The One Interview Question That Truly Matters

According to Lou Adler, the following interview question is the most important one to ask in order to gain insight about a candidate. According to Adler, it took more than ten years of trial and error to reach this consensus:

What single project or task would you consider your most significant accomplishment in your career to date?

And the explanation:

To see why this simple question is so powerful, imagine you’re the candidate and I’ve just asked you this question. What accomplishment would you select?

Then imagine that over the course of the next 15-20 minutes I asked you the following follow-up questions. How would you respond?

  • Can you give me a detailed overview of the accomplishment?
  • Tell me about the company, your title, your position, your role, and the team involved.
  • What were the actual results achieved?
  • When did it take place and how long did the project take?
  • Why were you chosen?
  • What were the 3-4 biggest challenges you faced and how did you deal with them?
  • Where did you go the extra mile or take the initiative?
  • Walk me through the plan, how you managed it, and its measured success.
  • Describe the environment and resources.
  • Explain your manager’s style and whether you liked it.
  • What were the technical skills needed to accomplish the objective and how were they used?
  • What were some of the biggest mistakes you made?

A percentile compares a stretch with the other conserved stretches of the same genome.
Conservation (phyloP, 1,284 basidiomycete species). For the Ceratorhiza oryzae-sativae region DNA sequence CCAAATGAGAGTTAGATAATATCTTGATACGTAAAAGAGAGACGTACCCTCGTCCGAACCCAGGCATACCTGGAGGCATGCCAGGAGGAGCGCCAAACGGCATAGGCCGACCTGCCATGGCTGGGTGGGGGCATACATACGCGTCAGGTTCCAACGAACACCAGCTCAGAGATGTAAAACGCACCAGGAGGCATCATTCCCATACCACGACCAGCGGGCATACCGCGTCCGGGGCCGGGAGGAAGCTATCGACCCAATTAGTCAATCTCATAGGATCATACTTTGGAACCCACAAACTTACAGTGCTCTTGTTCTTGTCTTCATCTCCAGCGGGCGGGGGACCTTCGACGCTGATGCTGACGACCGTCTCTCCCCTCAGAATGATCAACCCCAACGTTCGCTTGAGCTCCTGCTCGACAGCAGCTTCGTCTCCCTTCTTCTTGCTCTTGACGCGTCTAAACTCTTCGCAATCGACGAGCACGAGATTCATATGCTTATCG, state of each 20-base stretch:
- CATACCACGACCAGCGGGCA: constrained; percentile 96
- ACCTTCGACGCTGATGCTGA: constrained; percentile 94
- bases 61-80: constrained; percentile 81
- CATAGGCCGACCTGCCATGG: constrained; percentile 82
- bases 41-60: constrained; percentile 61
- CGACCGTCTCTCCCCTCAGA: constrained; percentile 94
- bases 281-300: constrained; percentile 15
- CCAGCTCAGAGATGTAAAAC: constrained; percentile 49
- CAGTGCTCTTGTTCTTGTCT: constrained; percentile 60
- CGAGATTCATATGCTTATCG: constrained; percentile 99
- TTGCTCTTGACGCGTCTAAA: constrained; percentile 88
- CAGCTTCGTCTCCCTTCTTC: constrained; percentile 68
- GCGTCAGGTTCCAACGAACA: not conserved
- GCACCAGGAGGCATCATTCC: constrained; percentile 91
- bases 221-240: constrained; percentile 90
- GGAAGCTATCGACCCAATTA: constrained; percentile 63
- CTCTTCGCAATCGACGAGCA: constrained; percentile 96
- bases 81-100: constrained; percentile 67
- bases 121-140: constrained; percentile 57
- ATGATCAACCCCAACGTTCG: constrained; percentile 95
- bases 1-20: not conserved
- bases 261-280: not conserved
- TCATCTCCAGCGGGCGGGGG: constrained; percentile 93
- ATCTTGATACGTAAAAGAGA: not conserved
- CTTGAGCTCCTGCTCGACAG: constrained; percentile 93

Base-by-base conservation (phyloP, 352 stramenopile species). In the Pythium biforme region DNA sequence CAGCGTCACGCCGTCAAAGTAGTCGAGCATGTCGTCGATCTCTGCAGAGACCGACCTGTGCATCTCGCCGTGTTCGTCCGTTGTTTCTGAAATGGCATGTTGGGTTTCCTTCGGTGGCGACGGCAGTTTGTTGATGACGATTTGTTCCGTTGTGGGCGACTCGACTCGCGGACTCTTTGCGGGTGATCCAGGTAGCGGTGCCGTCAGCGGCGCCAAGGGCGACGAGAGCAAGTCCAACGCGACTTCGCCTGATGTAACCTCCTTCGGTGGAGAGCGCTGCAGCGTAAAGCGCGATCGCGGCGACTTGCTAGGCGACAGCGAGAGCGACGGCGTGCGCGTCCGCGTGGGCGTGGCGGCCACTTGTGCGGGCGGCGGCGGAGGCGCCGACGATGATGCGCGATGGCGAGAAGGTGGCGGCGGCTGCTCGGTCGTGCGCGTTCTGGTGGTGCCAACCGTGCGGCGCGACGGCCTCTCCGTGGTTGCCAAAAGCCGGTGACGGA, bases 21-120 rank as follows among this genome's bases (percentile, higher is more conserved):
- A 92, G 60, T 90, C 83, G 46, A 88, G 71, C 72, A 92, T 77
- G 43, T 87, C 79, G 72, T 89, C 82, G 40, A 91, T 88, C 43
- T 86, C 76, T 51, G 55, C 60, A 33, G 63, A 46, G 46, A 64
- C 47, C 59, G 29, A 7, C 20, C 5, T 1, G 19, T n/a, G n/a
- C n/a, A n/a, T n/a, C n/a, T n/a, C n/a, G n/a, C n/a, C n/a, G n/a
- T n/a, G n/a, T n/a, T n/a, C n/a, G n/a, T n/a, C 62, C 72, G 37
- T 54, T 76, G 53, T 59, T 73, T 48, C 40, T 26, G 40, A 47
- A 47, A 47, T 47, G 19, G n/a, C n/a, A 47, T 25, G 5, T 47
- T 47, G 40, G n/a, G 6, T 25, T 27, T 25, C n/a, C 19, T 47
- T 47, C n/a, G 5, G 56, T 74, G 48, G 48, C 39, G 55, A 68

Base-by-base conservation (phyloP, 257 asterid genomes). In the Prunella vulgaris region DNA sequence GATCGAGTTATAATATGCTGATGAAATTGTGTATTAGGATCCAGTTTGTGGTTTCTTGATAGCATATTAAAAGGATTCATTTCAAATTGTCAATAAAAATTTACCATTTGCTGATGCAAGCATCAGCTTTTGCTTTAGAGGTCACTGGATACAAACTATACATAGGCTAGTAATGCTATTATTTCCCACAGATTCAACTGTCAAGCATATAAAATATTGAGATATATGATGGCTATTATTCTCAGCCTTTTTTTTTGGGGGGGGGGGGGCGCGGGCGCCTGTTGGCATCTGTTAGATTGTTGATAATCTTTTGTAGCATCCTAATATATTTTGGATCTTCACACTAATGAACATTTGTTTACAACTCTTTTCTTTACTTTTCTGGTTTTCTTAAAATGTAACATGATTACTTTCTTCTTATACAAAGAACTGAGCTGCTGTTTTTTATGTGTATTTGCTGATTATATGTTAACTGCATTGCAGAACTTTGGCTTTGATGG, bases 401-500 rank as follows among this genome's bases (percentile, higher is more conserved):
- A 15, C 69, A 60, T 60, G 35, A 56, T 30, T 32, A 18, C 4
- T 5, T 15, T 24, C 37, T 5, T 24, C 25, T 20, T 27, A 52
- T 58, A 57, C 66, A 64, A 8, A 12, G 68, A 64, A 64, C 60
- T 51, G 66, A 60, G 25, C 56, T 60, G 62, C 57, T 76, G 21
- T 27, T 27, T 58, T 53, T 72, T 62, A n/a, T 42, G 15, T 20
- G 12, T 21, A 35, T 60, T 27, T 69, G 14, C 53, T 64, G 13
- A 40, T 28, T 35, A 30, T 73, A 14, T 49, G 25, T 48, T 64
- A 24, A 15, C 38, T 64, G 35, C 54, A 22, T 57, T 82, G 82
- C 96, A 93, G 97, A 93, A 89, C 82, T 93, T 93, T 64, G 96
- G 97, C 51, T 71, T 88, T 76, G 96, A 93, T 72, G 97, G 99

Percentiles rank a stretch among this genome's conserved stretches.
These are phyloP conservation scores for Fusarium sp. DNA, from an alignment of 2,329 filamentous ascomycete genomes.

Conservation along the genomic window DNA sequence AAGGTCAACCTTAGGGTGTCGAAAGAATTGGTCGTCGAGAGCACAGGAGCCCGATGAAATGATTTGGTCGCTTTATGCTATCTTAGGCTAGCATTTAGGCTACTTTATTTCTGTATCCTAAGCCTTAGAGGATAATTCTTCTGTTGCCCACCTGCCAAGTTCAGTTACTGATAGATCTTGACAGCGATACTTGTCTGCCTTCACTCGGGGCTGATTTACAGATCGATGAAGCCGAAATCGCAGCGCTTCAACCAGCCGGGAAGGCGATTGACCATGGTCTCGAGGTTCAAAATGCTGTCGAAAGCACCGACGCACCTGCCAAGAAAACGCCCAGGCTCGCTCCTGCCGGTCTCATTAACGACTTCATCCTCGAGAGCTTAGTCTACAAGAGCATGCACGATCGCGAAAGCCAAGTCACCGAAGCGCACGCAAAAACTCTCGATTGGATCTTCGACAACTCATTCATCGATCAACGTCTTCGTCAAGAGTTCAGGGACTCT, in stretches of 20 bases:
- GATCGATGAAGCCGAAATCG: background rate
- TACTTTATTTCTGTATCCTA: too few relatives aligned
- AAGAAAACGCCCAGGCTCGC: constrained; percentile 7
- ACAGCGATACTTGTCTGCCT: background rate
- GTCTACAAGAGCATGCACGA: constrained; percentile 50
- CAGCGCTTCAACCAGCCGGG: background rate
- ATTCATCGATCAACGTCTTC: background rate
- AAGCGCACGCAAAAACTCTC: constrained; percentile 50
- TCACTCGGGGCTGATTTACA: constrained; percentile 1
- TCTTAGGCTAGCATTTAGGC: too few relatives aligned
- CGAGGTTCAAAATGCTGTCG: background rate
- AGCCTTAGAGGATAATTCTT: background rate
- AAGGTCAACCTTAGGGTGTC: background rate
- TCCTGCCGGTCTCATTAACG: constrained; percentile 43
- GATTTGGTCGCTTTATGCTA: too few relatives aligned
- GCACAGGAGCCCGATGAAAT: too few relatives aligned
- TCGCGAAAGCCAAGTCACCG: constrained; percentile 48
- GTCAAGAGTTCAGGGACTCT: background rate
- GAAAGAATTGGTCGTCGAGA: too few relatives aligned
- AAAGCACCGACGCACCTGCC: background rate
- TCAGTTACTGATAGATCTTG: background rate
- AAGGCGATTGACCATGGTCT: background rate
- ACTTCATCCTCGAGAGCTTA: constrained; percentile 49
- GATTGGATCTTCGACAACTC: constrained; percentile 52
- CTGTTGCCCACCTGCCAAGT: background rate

• What aspects of the project did you truly enjoy?
  • What aspects did you not especially care about and how did you handle them?
  • Give examples of how you managed and influenced others.
  • How did you change and grow as a person?
  • What you would do differently if you could do it again?
  • What type of formal recognition did your receive?

With an accomplishment big enough, and answers detailed enough to fill 20 minutes, this one line of questioning can tell an interviewer everything he or she needs to know about a candidate. The insight gained is remarkable. But the real secret ingredient is not the question; that’s just a setup. The most important elements are the details underlying the accomplishment. This is what real interviewing is about — delving into the details.

My favorite question when I do interviews: what have you built? Describe it.

A Way to Frame Questions

Robin Hanson considers that if you want to probe someone’s intellectual endeavors/pursuits, you should frame a question you ask them a certain way:

I know many folks who consider themselves intellectuals. I guess they think that in part because if you asked them “What have you been up to lately?,” they’d tell you about books, articles, blogs, or twitter feeds that they’ve been reading. Or perhaps TED talks they’ve watched. This is why I prefer the question “What have you been thinking about lately?” And I’ll usually be a bit disappointed if the answer isn’t about a question they’ve been trying to answer.

Yes perhaps if they just mention a topic, that really stands for some questions about that topic. But often people thinking about a topic are mostly trying to find more supporting evidence for things they already believe. Less often are they taking what I consider the most productive intellectual strategy: focus on an important question where you don’t know the answer.

Indeed, “Once you start to think about a question, you’ll probably soon start to break it down into supporting sub-questions.”

So, what have you been thinking about lately?


(hat tip: Ben Casnocha)